While Appleby showcased its services that facilitated loans for companies owned by Subhash Chandra to their prospective Chinese and Brazilian clients, it raised a red flag as well.
An Appleby internal memo in March 2014 said: “Please note the subject (Chandra) has provided a false declaration by answering no to question #6 of the Compliance form: ‘Have you ever been the subject of a judicial or other official enquiry’,” the compliance department pointed out, attaching two pdfs of news reports titled “Jindal extortion case: “Chargesheet filed against Subhash Chandra and two Zee editors” and “Zee vs Jindal: Court rejects Chandra’s plea for modification of order”.
A year later, in August 2015, Barclays Bank asked Appleby for proof of sources of funding of Veria and its ultimate beneficial owner.
The bank also sought a certificate from Appleby that the firm was “unaware of any activities” on the client’s part which led them to “suspect that the customer is or has been involved in criminal conduct or Money Laundering”.
Asked to provide the certificate, Appleby top brass decided against it. One email said Rory Gorman, then managing director of Appleby Fiduciary Business (Bermuda), “has an objection and is not prepared to sign the attached form”. His colleague Alison Dyer-Fagundo, then partner in Appleby Law (Bermuda), is quoted as: “I don’t think we should be doing these, I agree with Rory.”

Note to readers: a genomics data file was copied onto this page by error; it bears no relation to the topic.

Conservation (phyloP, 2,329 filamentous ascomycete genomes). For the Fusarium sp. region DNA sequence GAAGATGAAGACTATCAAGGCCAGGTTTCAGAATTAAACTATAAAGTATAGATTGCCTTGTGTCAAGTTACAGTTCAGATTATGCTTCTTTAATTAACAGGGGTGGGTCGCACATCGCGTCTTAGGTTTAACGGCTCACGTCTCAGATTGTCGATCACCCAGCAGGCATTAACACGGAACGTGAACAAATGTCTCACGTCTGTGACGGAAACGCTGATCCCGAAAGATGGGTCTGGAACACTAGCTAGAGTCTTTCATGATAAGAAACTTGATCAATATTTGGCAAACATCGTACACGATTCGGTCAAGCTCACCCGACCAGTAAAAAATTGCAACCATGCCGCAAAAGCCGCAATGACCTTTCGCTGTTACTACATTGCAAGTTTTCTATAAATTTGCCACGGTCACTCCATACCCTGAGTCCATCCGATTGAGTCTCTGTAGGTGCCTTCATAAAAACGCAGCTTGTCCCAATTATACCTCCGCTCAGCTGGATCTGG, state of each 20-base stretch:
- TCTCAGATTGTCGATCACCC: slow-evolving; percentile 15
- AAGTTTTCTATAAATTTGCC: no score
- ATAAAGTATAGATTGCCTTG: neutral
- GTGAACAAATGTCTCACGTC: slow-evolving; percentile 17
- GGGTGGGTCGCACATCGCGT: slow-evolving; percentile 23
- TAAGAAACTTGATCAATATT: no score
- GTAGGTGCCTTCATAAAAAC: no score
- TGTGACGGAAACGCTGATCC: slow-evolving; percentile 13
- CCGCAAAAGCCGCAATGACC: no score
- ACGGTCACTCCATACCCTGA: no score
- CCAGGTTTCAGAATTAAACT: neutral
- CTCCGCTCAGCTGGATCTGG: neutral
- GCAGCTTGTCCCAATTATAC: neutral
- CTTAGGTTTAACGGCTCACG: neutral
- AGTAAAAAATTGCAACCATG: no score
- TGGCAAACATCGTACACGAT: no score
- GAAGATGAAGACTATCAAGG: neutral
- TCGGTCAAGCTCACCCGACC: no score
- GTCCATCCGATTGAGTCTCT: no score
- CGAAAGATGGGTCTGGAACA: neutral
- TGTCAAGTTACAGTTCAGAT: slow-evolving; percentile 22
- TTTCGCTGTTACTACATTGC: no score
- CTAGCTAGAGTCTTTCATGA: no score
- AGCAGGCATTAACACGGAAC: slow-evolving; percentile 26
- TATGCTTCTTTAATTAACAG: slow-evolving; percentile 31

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RESPONSE from SUBHASH CHANDRA’S OFFICE
Asked to comment on the alleged “false declaration,” Subhash Chandra’s office said in an emailed response: “We are not privy to any records of Appleby and in fact no one is supposed to be privy to these as any such documents are supposed to be kept highly confidential between a law firm and their clients. You clearly seem to be going overboard if you or anyone has possession of such documents as that’s clearly in breach of confidentiality which will have its own consequences on Appleby and yourself/your firm.” Neither Rory Gorman nor Alison Dyer-Fagundo responded to emails.